At a hearing today on his bill to ban abortions after 20 weeks of pregnancy without exception, Rep. Trent Franks of Arizona said he opposed adding a rape exception to the bill in part because “the incidence of rape resulting in pregnancy are very low.”
Franks added, nonsensically, “But when you make that exception, there’s usually a requirement to report the rape within 48 hours. And in this case that’s impossible because this is in the sixth month of gestation. And that’s what completely negates and vitiates the purpose of such an amendment.”
Franks’ misinformed, Todd Akin-like comments on the mechanics of pregnancy are just the latest in a long line of extreme anti-choice positions.
At a rally in Germantown, Maryland this week, anti-choice activist Lila Rose compared the effort to bring about “the complete end of abortion” with the abolitionist movement, the civil rights movement, the movement to end child labor, the Revolutionary War and the early women’s movement.
Who says we can’t have an America completely free, with the complete end of abortion? We can have that America. We overcame many things in our history. We’ve overcome many things, from slavery to civil rights abuses in the 20th century to child labor. We’ve overcome many things, even the Revolutionary War to have our independence won. We’ve overcome many things in this country. The women’s rights movement for suffrage. And we can overcome, to defeat the hopelessness and the lies and the despair that says that we need abortion somehow. And it’s happening.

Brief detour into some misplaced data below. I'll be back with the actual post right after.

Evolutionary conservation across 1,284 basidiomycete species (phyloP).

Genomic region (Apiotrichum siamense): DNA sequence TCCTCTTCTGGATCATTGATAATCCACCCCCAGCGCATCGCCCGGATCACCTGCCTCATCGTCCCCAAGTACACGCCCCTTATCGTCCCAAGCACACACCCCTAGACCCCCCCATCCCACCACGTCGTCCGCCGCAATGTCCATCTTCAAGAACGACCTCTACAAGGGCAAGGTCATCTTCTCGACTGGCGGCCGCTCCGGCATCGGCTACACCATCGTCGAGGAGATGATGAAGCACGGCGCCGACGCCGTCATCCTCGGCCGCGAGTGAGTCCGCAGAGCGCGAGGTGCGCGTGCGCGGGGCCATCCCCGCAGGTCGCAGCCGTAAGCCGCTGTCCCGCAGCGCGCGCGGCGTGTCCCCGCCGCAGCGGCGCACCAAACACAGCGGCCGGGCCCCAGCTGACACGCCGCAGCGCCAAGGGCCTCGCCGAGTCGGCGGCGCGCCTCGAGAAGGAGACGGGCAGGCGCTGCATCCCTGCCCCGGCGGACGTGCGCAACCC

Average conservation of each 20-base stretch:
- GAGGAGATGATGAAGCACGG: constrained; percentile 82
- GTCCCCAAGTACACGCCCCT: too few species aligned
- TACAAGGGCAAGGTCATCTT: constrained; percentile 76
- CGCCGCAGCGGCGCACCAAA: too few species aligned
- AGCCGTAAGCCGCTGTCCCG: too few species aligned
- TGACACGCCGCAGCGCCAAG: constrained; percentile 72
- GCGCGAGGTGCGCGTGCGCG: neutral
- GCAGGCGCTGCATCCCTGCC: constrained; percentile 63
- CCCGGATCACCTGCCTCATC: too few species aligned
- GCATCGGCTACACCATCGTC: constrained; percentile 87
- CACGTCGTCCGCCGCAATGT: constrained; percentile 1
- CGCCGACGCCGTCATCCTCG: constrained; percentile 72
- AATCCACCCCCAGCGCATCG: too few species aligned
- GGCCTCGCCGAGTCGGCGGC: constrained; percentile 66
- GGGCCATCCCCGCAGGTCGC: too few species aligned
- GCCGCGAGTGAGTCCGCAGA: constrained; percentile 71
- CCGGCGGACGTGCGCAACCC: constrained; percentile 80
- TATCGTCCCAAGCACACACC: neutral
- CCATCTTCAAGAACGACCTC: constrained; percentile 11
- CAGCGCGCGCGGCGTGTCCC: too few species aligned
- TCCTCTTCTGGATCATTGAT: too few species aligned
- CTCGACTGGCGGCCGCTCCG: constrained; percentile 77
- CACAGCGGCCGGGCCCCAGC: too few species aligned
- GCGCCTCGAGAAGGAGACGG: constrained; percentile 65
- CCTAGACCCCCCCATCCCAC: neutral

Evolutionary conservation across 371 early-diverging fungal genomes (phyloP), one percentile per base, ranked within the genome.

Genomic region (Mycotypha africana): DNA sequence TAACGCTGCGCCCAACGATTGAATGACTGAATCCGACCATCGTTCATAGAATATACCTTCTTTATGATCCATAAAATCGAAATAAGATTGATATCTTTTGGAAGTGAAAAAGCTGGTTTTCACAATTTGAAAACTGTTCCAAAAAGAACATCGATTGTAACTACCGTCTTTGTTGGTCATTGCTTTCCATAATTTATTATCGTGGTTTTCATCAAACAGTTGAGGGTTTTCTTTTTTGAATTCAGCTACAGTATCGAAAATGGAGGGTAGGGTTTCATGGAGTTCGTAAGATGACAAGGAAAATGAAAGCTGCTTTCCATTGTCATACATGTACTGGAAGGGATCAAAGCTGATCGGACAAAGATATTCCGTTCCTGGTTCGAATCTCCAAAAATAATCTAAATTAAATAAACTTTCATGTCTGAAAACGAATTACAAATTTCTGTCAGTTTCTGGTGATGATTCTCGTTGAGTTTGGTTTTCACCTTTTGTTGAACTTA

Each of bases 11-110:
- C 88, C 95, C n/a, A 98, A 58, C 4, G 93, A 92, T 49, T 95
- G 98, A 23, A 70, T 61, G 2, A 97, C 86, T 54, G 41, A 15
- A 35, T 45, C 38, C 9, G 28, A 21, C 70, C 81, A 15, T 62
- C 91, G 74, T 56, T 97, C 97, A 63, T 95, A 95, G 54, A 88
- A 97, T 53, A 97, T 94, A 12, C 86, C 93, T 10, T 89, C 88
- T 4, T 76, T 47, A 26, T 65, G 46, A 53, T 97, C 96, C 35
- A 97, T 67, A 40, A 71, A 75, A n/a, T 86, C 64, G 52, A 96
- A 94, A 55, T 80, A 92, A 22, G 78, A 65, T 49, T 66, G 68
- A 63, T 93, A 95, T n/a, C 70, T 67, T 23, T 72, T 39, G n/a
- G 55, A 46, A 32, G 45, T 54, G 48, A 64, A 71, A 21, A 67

Rep. Trent Franks, Republican of Arizona, joined Family Research Council president Tony Perkins and anti-choice activist Lila Rose on an FRC webcast yesterday on “exposing America’s late-term abortion industry.” Franks, who recently introduced a bill that would institute a national ban on the rare practice of abortion after 20 weeks, compared his fight against reproductive rights to the ending of the Holocaust and the abolition of slavery. “We are the ones that rushed into Eastern Europe and arrested the Holocaust, we are the ones that said no more to slavery after thousands of years, and by the grace of God, we’re going to be the ones that say that we’re going to protect our own children,” he said.
When Perkins asked him to elaborate on the stakes of his bill, Franks answered that if it fails, “I would suggest to you that we undermine everything that America was ever dreamed of to be and we step into that Sumerian night where the light of compassion has gone out and the survival of the fittest finally prevails over man…If we turn our backs on this, I’m afraid we’ve broken the back of what America really is.”